NL Central	W	L	PCT	GB	HOME	ROAD	RS	RA	DIFF	STRK	L10	POFF
St. Louis	90	64	.584	-	48-27	42-37	745	582	+163	Won 1	6-4	99.9
Cincinnati	88	66	.571	2	48-26	40-40	674	559	+115	Won 4	6-4	99.6
Pittsburgh	88	66	.571	2	49-30	39-36	599	551	+48	Lost 1	5-5	99.0
Milwaukee	68	85	.444	21.5	36-43	32-42	607	664	-57	Lost 2	6-4	0.0
Chicago Cubs	64	90	.416	26	29-47	35-43	588	654	-66	Lost 1	2-8	0.0

is very intriguing. (These are the NL Central standings as of the morning of 9/21/13.*)

First of all, this is the perfect explanation of why it’s good to have two wildcard teams. Now, in ye olden days (i.e., 2011), if the Reds and the Pirates had ended up tied for the season, they would have had their one-game playoff, and that would have been fine, but, given the current state of affairs, what if they have slightly different records? Then, look at the whole league (again, as of this morning):

NL - combined	W	L	PCT	GB	HOME	ROAD	RS	RA	DIFF	STRK	L10	POFF
Atlanta		91	62	.595	-	52-22	39-40	655	521	+134	Won 2	5-5	99.9
St. Louis	90	64	.584	1.5	48-27	42-37	745	582	+163	Won 1	6-4	99.9
x-LA Dodgers	88	66	.571	3.5	46-32	42-34	624	569	+55	Lost 1	3-7	100.0
Cincinnati	88	66	.571	3.5	48-26	40-40	674	559	+115	Won 4	6-4	99.6
Pittsburgh	88	66	.571	3.5	49-30	39-36	599	551	+48	Lost 1	5-5	99.0
Washington	83	71	.539	8.5	46-33	37-38	633	601	+32	Won 2	8-2	1.4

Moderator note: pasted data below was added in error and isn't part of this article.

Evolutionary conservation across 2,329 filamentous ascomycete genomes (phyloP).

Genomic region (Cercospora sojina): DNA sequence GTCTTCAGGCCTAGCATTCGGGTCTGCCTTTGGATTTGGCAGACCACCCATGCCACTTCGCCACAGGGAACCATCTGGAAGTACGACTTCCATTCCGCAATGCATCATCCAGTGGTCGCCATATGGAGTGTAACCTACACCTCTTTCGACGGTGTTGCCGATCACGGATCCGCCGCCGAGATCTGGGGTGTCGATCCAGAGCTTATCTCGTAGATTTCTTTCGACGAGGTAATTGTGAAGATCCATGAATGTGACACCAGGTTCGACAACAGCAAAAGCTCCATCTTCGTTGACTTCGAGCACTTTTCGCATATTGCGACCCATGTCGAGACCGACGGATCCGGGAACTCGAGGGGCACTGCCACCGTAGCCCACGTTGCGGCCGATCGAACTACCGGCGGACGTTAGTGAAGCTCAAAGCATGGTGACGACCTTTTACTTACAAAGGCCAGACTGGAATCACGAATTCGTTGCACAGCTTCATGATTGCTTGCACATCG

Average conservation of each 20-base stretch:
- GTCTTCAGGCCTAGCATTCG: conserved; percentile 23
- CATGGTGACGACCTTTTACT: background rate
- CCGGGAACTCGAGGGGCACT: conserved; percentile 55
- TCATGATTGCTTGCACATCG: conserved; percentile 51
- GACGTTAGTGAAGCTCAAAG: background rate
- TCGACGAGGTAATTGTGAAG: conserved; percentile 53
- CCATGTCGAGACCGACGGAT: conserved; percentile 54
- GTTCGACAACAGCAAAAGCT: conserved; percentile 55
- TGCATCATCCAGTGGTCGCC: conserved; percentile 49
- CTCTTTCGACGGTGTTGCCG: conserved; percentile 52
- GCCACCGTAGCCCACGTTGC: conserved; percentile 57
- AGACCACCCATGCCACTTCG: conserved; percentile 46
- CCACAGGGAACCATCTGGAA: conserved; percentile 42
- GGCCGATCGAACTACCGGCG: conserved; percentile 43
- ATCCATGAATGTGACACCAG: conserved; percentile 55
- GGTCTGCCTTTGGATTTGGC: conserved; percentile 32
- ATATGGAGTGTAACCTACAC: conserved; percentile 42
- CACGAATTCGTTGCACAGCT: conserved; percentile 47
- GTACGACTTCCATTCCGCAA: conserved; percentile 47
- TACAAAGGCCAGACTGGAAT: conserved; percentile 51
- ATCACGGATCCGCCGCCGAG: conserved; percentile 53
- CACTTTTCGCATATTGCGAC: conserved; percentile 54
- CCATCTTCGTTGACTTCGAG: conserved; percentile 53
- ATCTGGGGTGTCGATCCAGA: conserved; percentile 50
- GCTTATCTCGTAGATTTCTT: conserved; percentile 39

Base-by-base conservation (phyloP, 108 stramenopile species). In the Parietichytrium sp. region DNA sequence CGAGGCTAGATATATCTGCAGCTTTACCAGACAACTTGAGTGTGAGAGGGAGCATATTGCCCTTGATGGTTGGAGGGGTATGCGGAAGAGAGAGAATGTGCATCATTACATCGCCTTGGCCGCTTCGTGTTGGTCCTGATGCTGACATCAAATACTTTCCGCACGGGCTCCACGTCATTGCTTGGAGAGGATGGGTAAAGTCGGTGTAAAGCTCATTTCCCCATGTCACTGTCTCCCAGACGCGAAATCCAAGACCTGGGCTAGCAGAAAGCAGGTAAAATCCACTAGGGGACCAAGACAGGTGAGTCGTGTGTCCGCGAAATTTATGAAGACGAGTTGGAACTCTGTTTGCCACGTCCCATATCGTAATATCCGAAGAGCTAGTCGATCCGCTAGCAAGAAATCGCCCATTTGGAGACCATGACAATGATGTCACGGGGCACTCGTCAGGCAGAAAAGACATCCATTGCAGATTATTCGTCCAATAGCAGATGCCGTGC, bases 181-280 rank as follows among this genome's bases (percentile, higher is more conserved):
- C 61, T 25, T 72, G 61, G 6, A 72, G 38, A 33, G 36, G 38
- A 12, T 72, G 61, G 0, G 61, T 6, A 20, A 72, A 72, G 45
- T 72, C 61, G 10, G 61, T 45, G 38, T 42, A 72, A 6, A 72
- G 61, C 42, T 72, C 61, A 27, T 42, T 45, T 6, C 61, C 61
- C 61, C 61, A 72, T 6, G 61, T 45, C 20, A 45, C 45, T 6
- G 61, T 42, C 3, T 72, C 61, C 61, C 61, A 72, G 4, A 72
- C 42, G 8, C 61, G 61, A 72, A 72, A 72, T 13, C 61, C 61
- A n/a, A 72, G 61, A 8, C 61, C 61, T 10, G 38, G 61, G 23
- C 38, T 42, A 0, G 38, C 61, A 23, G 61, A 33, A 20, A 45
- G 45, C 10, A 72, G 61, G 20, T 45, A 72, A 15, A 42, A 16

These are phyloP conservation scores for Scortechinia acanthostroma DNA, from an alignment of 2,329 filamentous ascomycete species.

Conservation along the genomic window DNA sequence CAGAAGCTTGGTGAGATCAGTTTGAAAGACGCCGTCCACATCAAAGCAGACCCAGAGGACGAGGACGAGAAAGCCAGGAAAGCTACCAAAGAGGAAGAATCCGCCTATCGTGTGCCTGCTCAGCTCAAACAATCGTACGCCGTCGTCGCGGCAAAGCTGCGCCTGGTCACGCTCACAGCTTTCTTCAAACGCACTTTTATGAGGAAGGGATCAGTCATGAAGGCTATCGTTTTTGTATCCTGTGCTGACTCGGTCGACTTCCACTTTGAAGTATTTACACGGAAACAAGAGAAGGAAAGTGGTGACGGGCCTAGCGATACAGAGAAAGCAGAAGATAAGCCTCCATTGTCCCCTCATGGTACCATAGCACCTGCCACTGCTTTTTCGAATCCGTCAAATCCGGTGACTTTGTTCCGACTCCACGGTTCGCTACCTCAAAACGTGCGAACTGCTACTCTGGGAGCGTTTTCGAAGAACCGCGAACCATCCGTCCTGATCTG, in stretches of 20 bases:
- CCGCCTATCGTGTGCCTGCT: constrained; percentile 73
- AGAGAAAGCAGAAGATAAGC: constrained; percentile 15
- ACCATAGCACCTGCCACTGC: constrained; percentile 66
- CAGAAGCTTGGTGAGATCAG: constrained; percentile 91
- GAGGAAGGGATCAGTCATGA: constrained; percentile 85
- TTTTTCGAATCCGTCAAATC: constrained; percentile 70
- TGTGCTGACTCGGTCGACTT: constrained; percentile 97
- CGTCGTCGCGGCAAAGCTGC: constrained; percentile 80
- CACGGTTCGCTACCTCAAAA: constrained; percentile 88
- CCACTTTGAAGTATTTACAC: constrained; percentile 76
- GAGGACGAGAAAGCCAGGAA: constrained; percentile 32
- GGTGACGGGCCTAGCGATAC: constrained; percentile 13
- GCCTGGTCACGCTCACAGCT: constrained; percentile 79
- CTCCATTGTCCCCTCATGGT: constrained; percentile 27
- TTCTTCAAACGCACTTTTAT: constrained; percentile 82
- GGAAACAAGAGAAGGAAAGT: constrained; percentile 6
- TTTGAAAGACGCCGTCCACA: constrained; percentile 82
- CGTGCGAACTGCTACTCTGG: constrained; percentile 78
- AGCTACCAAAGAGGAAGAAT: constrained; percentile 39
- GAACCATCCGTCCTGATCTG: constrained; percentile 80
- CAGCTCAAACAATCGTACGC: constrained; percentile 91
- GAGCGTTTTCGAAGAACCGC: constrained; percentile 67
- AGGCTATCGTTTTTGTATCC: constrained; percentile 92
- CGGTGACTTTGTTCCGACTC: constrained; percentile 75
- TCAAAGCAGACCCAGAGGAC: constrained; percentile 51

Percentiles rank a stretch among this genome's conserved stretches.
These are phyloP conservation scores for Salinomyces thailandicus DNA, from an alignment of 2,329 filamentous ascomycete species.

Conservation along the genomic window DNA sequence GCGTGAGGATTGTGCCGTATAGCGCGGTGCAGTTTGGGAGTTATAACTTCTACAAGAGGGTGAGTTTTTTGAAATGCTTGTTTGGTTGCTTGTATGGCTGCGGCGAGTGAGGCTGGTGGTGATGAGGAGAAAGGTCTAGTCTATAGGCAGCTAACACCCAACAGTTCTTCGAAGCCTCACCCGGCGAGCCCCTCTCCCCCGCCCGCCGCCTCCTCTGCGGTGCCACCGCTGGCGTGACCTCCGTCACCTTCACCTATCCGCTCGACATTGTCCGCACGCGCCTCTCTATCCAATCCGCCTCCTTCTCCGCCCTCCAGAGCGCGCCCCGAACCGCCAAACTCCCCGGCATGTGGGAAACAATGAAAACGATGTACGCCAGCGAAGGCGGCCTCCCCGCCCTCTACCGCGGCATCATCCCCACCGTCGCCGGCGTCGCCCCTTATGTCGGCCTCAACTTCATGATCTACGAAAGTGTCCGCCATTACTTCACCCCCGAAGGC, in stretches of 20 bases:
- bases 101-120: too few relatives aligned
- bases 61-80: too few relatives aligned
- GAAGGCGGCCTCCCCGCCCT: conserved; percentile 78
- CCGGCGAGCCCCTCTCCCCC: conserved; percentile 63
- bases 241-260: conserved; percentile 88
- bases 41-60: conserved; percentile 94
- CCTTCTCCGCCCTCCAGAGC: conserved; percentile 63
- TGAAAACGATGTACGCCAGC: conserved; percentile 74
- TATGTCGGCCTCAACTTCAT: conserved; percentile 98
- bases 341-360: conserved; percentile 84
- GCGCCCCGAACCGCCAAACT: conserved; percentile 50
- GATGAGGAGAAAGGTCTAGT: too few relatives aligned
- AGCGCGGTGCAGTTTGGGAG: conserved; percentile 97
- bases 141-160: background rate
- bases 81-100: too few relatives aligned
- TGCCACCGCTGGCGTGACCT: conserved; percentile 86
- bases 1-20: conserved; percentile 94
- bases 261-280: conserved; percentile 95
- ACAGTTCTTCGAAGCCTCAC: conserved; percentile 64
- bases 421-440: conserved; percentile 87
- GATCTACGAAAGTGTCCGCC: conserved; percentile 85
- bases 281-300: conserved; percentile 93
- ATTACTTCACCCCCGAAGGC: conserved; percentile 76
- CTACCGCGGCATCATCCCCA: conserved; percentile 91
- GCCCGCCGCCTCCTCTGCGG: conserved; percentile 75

(BTW, all these layouts are from ESPN, mostly because those are the easiest to mess with and then post. I wish I could claim it was because Nate Silver‘s going to have his new site there, but, alas, no.)

I am only including teams whose POFF (percent chance of making the playoffs) is above 0%. Now, let’s assume that the Nationals don’t do anything miraculous, so we have the top five teams in the league. Now, what if the Dodgers lose the rest of their games while both the Pirates and the Reds have some wins. We could easily end up with something like:

NL - combined	W	L	
Atlanta		97	65	
St. Louis	95	67
Cincinnati	93	69
Pittsburgh	92	70
x-LA Dodgers    88      74
Washington	88	74

And here’s the point: that little X next to the Dodgers is because they’ve clinched their division. That means, as we all know, that they’re in the playoffs, period, regardless of what happens with them or anyone else for the rest of the season. This means, that, in this scenario, which — aside from the Dodgers’ final record — is entirely plausible, then, with the old system, the Pirates aren’t in the playoffs. And, just to say it explicitly, if they had been in the same division as the Dodgers, they’d have been up by four games. So, in spite of my quasi-political grousing that the second wildcard is just an excuse to extend the playoffs, sell more tickets, and televise more games, I’m happy that it will give the Reds and the Pirates a chance.

Second, this is extra fun (for my version of fun) because the two wildcards are very likely to be in the same division (see also the sad 1.4% likelihood of the Nationals making the playoffs). Partly this is nice because it does something to rectify the famous situation where some good teams are punished for splitting their games and a weaker team ends up with a better record. However, I really just like it because it could lead to my ideal scenario, in which there’s a three-way tie for NL central. Then I get to read the explanations of why, say, the Cardinals are still considered the divisional winners for playoff seeding.